Driving down a residential road at exactly 25 mph, on the way to get coffee creamer and wheat bread, a mother told her daughter, “I knew the kid that used to live in that house.”
Hellen didn’t tell her daughter the kid’s name was Henry, and she knew him very well.
She grew up here. She rode her bike on these hills, stomped in this creek, slipped through that hole in the fence. Hellen grew up and left, and came back, and then left again. And then, after her daughter grew up, the whole family came back once more.
These were her roads. Her people lived in these neighborhoods. She knew all the stories.
As for Henry’s house, the story mostly started when she decided his party sucked. It was New Year’s Eve, and Hellen couldn’t even be bothered to stick it out until midnight. In her brand new white boots, she was going to walk all the way home.
In freshman year, Hellen would have died to get an invite to Henry’s annual New Year’s party. She went out and joined the swim team (which was torture in the winter). She stopped playing in the creek. She started babysitting, then took her cash straight to the mall and bought whatever the mannequins were wearing. And she found that one day, when she emerged from the pool, people found her recognizable. They smiled. They wanted her to come to things.
But she still hated so much whenever someone brought out old pictures of her. Looking at old yearbooks – and realizing her classmates could look at them too – made her feel all cold and shivery like she did in the locker room after swimming laps in December.
But tonight, walking home early seemed like the most logical decision – past wishes be damned. She had arrived with her best friend Kate, who had disappeared hours ago with her boyfriend. Hellen wasn’t going to go looking for her though, because even if Kate wasn’t busy with Dylan, she was most certainly wasted at this point.
Everyone was. That was the problem. Besides the fact that no one wants to leave a New Year’s Eve party before the new year, none of them could guarantee they would get her back in one piece. She wanted to ring in the new year in the peace of her own bed, not a hospital one.
It was just so loud in there. She couldn’t unclench her hands. And Henry, wearing the same frayed green sweater he’d had since freshman year, kept asking her about her resolutions whenever the conversation between them went still.
Yes, she had thought, I do want to do something. I want to do something.
And so Hellen’s new white boots were clomping along on the sidewalk leading out of Henry’s neighborhood. The truth was that she had worn them to impress Henry, but it only took her half an hour to realize how dumb she had been to want approval from a boy who drank his soda at room temperature because he had forgotten to go buy ice before a party.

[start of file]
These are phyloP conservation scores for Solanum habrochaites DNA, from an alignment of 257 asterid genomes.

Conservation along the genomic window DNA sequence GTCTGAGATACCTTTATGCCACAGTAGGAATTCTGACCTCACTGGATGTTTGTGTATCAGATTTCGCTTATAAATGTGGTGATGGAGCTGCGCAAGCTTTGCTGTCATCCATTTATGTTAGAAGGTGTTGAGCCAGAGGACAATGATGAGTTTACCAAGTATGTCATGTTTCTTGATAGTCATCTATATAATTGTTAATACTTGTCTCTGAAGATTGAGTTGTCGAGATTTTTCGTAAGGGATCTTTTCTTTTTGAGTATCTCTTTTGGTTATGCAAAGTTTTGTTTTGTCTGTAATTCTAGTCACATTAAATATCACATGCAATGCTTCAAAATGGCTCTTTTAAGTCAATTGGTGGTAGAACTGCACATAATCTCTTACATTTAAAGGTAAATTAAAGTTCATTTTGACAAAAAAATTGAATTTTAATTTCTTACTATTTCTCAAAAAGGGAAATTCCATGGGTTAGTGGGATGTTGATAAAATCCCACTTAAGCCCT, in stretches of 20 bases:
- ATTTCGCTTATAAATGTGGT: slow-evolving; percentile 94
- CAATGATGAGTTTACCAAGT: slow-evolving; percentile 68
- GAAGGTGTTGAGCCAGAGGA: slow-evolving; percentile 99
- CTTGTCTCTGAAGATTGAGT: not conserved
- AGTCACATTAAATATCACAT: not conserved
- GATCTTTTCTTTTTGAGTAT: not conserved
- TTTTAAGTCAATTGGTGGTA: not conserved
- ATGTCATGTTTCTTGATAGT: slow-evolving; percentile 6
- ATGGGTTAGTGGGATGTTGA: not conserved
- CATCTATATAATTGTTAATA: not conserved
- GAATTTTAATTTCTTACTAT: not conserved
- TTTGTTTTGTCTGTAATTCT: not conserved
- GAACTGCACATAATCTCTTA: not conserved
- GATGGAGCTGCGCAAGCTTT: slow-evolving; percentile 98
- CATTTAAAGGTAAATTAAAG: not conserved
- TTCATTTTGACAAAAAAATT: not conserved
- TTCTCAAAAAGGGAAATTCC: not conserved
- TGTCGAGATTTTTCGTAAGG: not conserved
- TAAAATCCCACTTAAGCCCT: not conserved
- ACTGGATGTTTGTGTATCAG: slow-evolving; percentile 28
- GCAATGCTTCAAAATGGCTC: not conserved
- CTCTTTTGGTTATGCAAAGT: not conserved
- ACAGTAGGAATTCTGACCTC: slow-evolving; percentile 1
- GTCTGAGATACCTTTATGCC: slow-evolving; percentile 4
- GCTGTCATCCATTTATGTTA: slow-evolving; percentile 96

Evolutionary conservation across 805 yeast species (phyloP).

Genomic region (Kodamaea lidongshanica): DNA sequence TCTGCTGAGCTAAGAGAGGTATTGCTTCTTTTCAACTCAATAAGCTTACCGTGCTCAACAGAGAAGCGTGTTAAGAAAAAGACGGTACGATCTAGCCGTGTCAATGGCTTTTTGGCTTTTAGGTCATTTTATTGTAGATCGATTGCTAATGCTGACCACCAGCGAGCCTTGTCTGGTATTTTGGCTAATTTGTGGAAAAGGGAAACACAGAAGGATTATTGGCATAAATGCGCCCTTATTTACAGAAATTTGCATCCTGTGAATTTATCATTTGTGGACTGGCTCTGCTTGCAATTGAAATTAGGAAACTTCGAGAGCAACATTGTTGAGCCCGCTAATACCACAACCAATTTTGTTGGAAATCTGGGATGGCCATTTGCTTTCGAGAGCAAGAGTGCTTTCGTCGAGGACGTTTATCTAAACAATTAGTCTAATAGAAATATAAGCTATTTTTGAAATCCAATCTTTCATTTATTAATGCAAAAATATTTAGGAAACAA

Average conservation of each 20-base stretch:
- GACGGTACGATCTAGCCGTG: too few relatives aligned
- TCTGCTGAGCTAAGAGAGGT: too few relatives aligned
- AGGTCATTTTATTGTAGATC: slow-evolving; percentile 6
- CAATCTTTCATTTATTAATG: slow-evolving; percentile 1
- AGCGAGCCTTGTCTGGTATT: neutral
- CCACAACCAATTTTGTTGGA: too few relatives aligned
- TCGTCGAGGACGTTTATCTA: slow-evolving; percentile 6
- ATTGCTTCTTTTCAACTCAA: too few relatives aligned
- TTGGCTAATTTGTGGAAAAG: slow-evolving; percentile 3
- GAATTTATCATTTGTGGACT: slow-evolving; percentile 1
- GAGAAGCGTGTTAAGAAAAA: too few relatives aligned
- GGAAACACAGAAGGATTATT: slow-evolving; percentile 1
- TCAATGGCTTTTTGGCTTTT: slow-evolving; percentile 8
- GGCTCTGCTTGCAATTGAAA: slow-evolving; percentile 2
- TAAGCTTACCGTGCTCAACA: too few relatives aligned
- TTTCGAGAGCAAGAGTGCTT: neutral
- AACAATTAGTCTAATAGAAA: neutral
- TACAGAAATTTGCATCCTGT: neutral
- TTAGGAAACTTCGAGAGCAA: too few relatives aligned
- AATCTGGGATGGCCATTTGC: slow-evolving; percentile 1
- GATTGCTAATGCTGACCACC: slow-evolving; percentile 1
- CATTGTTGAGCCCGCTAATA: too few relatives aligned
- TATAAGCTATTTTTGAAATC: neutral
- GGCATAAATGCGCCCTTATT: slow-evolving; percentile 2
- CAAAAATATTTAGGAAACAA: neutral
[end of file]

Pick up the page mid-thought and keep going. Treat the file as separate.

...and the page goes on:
She had changed so many times before leaving that her mother had come upstairs and asked if her plans had been cancelled. It was all no good, because this outfit had to be Henry’s. The sparkling blue sweater she wanted to wear wouldn’t work because Andy would be at the party; she had worn it on their first (and last) date. That skirt was Andy’s too. This shirt, Nathan’s. And so on. Then, when she finally settled on the outfit, she had wanted to pull her hair up – but the scrunchie was Eric’s.
Now, she just wished she hadn’t given her new boots to Henry. She wanted to wear them for her spring talent show at school. She had performed in it before, but since she was a senior now, she was going to make the leap to singing solo, and to be honest, she wanted everyone to think her boots were new so they could be distracted from her voice if things went bad. And she didn’t want to be thinking about anyone else as she was doing it.
Hellen turned out of Henry’s neighborhood, where the sidewalk ended and the main road picked up. The speed limit was higher here, so she walked faster, too. She picked her way along carefully, ducking behind bushes whenever she saw headlights. She knew it was just her luck that it would end up being a cop who would bust her for being the least bit tipsy.
No, no time for that kind of run-in. She just wanted to get home and find her mother’s good trash bags and start demolishing her closet. By morning, she would no longer feel like she was constantly hosting every boy in the senior class. She couldn’t wait to be alone.
Switching off to a side-street shortcut, Hellen paused in a street light to inspect the state of her white boots. She was pleased to find they were still spotless. She scurried on, imagining that there had been no party, that she had just been taking a walk to feel the night air. These were her roads, after all, and it all felt very small most of the time. So she was surprised when the pavement in front of her seemed to stretch and stretch, on and on.